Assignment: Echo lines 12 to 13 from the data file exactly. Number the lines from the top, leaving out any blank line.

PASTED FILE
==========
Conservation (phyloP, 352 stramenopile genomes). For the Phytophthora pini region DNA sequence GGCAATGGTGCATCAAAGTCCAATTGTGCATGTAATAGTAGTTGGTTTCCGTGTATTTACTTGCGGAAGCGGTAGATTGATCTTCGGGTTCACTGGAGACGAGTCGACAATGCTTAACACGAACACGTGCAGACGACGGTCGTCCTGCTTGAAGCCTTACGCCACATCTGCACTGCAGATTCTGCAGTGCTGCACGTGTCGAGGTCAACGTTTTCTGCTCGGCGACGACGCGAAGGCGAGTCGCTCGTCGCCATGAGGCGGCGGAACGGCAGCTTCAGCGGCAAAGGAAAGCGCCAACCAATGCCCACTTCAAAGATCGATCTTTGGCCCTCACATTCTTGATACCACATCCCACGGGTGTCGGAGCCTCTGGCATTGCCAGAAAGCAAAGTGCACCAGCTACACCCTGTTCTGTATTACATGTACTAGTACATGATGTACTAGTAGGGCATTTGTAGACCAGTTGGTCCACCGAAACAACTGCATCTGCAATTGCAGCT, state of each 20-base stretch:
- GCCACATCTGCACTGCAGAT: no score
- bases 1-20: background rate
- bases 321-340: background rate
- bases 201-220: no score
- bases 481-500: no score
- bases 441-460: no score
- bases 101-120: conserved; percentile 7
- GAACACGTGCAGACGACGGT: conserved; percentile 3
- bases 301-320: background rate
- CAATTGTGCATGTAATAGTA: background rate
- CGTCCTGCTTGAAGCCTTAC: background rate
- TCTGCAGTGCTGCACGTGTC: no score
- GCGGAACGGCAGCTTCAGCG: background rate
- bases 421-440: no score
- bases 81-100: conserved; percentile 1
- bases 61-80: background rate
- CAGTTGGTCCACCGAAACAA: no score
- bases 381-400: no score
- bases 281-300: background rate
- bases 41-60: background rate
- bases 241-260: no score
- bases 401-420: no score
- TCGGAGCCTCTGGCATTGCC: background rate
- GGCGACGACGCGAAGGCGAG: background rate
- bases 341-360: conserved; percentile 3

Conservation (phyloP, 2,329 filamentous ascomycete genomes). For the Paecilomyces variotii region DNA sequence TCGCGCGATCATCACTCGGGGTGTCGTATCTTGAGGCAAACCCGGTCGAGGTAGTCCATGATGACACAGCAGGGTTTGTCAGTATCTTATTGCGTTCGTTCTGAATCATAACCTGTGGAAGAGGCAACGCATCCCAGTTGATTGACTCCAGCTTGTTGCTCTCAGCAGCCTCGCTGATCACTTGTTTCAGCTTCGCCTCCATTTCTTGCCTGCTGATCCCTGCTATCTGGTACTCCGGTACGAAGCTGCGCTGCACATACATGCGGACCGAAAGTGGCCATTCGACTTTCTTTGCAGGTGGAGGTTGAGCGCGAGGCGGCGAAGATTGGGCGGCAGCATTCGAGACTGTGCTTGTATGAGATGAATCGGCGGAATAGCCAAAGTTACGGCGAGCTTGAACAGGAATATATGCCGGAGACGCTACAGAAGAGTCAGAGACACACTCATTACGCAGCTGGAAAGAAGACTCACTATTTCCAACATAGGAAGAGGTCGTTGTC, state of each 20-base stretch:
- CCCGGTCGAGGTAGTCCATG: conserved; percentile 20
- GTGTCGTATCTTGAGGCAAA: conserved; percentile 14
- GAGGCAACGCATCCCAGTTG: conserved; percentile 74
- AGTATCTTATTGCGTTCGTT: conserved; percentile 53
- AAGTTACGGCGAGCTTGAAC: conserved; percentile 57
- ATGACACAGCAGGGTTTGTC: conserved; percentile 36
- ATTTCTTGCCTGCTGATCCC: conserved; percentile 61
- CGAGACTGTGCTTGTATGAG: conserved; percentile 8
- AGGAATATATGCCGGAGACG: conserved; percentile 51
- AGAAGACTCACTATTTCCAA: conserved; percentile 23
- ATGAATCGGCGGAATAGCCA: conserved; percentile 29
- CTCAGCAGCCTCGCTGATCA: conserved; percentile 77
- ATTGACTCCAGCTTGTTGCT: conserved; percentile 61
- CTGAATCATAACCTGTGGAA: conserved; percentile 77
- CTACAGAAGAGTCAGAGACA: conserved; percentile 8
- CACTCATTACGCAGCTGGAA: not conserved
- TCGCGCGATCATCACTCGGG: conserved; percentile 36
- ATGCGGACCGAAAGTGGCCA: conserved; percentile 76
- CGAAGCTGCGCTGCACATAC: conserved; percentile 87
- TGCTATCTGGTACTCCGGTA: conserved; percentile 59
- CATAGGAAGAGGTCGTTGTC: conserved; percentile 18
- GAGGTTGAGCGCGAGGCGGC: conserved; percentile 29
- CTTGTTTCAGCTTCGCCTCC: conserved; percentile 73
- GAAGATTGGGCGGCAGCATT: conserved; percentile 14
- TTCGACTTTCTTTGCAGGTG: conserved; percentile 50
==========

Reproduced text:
- CGTCCTGCTTGAAGCCTTAC: background rate
- TCTGCAGTGCTGCACGTGTC: no score